The WasteWatcher: The Staff Blog of Citizens Against Government Waste

Defense Waste: The Final Frontier

The WasteWatcher is the staff blog of Citizens Against Government Waste (CAGW) and the Council for Citizens Against Government Waste (CCAGW). For questions, contact blog@cagw.org.


As the country careens toward the automatic year-end program cuts and expiration of tax breaks labeled “the fiscal cliff,” Sen. Tom Coburn (R-Okla.) has been on the offensive, releasing reports in consecutive months highlighting wasteful spending in government. The November WasteWatcher detailed Sen. Coburn’s Wastebook 2012, which targeted 100 projects costing taxpayers more than $18 billion.

On November 15, 2012 Sen. Coburn released Department of Everything, detailing non-defense spending inside the Pentagon. According to the report, the U.S. can reduce security spending by $67.9 billion over 10 years by eliminating the non-defense programs that have found their way into the budget for the Department of Defense (DOD).

This report is especially timely, given the automatic cuts to the DOD’s budget that will be enacted should Congress fail to act before the end of the year. Under the Budget Control Act’s sequestration process, $1.2 trillion in automatic cuts will be divided equally between defense and various domestic spending programs on January 2, 2013. As Citizens Against Government Waste has previously detailed, defense hawks have been highly critical of sequestration, claiming that $600 billion in cuts to the DOD budget over ten years cannot be made without jeopardizing national security.

In Department of Everything, Sen. Coburn provides numerous examples of non-defense spending that could serve to get the ball moving toward needed cuts in defense spending. Furthermore, this spending could all be eliminated without jeopardizing the DOD’s mission of deterring war and protecting the security of the country. The report found $37 billion spent on overhead, support, and supply services, $15.2 billion in education spending, $9 billion on grocery stores and commissaries, $6 billion on non-military research and development, and $700 million on alternative energy.

Of course it wouldn’t be a report from Sen. Coburn without ridiculous examples of wasteful spending. Chief among them is a Defense Advanced Research Projects Agency project called 100 Year Starship that spent approximately $100,000 for a strategy planning workshop in support of the program. The workshop included one session, entitled “Did Jesus die for Klingons too?” that entailed a panel debating the implications for Christian philosophy should life be found on other planets. The DOD has spent more than $1 million on the 100 Year Starship project thus far.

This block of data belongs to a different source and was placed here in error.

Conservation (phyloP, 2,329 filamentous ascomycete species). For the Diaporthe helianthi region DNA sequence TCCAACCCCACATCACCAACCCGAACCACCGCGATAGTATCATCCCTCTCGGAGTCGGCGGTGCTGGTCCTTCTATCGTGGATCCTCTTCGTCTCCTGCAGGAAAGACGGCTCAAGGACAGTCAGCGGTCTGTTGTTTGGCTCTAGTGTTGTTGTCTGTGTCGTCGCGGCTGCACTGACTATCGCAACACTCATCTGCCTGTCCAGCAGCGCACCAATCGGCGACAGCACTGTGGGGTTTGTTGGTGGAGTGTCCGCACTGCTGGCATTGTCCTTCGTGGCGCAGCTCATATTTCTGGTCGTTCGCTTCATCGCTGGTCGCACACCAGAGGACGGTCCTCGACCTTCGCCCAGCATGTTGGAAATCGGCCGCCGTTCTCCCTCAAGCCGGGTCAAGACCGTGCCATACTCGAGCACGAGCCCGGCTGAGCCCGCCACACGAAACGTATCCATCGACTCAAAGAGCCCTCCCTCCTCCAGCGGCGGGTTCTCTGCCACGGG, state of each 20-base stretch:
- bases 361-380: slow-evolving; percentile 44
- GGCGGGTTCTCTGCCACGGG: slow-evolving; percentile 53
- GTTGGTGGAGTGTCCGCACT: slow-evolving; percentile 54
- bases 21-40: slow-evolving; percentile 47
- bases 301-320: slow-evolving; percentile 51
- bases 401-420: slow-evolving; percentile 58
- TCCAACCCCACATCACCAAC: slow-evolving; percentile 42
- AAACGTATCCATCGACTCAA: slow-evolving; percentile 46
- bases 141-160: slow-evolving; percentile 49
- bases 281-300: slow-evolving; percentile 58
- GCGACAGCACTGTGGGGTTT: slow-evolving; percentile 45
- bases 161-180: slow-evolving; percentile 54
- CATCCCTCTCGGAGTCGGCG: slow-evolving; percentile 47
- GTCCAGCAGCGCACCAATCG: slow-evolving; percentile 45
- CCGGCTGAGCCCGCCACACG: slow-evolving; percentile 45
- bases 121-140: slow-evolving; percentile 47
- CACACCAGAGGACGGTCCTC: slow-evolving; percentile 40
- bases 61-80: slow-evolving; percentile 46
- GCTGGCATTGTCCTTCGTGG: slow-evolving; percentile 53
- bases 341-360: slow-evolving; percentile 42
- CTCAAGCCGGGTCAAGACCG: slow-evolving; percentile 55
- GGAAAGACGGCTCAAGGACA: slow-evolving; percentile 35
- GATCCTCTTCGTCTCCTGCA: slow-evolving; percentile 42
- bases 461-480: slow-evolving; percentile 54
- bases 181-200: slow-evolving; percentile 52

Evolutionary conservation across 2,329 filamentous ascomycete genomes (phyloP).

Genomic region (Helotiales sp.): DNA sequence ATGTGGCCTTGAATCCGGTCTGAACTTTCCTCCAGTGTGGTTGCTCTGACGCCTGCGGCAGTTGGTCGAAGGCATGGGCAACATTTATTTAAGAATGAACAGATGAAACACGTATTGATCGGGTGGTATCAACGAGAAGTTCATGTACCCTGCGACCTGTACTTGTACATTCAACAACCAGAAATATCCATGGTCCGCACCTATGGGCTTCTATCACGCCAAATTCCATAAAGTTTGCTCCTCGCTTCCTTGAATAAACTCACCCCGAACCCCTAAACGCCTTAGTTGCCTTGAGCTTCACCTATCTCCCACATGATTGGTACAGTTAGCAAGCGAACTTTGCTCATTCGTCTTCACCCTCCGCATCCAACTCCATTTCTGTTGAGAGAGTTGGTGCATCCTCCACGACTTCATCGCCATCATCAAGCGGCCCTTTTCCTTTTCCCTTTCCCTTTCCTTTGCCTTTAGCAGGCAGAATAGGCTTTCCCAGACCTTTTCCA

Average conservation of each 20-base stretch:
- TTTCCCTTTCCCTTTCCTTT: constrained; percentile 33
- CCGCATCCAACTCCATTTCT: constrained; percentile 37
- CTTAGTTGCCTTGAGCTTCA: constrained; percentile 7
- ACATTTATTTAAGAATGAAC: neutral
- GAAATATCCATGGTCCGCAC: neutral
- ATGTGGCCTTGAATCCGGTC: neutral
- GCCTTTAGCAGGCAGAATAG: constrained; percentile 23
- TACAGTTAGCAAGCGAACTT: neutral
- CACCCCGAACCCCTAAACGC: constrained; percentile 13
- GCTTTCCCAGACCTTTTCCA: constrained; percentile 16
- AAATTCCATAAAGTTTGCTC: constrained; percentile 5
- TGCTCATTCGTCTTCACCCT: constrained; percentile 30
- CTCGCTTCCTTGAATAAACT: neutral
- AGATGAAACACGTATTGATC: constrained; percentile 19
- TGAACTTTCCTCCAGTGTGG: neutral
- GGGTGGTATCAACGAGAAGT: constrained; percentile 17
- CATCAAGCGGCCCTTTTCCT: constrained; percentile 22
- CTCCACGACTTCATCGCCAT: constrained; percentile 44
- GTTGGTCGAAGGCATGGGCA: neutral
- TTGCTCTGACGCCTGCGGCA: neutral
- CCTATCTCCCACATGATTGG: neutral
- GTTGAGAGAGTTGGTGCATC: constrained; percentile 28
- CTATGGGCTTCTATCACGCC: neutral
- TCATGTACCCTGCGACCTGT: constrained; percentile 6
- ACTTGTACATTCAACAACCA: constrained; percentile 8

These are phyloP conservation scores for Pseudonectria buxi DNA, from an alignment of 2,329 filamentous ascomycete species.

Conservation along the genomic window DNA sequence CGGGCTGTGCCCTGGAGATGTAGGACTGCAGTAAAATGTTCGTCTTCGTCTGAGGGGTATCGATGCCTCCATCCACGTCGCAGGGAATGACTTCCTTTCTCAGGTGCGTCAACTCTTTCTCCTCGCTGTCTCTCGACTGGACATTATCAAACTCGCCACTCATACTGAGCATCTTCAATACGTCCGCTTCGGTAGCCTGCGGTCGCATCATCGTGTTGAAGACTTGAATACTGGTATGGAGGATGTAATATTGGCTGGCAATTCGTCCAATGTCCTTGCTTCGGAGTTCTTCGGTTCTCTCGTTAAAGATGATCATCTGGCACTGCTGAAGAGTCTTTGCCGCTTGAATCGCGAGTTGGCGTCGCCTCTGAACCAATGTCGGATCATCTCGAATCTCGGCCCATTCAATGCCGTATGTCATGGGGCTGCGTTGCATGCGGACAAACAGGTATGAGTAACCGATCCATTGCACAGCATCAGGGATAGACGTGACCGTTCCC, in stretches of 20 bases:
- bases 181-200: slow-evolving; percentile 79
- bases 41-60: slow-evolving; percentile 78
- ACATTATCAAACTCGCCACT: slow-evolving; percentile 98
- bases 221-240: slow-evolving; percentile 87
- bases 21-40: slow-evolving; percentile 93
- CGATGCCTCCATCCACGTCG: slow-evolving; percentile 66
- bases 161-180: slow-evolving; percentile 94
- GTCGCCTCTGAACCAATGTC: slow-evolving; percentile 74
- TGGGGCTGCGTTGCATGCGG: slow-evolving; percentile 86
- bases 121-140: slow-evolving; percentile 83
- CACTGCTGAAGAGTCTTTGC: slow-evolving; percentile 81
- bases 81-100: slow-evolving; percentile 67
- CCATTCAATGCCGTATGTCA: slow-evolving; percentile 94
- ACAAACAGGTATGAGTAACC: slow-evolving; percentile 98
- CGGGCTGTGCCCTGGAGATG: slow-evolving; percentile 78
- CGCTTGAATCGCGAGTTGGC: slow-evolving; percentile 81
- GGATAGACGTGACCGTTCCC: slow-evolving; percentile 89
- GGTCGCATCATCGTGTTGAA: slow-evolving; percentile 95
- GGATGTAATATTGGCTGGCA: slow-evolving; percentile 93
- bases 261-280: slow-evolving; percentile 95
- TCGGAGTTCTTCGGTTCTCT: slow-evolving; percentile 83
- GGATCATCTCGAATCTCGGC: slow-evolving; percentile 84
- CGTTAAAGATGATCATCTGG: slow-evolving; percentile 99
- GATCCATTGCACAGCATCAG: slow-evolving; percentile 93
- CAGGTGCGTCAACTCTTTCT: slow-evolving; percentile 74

Sen. Coburn’s report also detailed a $1.5 million DOD program to develop beef jerky in the form of Fruit Roll-Ups, a DOD and Department of Agriculture co-produced reality cooking show called “Grill It Safe,” and DOD-run microbreweries.

These programs are the low-hanging fruit that could easily be eliminated prior to addressing the underperforming or duplicative acquisition programs that are also ripe for the picking. One such example is the Medium Extended Air Defense System (MEADS), a program that has been plagued with cost overruns of nearly $2 billion and is 10 years behind schedule.  An additional $16.5 billion would be required to complete the design and development and procurement stages, and an internal U.S. Army memo asserted that the program “will not meet U.S. requirements or address the current and emerging threat without extensive and costly modifications.” 

On July 31, 2012, the Senate Defense Appropriations Subcommittee included in its version of the FY 2013 DOD spending bill $380 million for MEADS.  This occurred after three-of-four relevant congressional committees zeroed out funding.  The September 2012 continuing resolution set to fund the federal government through March 27, 2013 included $190 million for MEADS.

Part of the difficulty in finding savings in the DOD budget is that the agency has not been audited in years.  Secretary Panetta acknowledged this in May 2012, saying the DOD “is the only major federal agency that cannot pass an audit today.”  The Pentagon will not be ready for an audit for another five years, according to Panetta.  In August 2012, Sens. Coburn and Joe Manchin (D-W.Va.) introduced legislation that would force the DOD to undertake an audit.

It appears most defense hawks are mistaken; Sen. Coburn and others have found plenty of waste in the DOD. Slash-and-burn budget reductions are not ideal, and it has become clear that there are many programs that could be eliminated immediately without jeopardizing national security.

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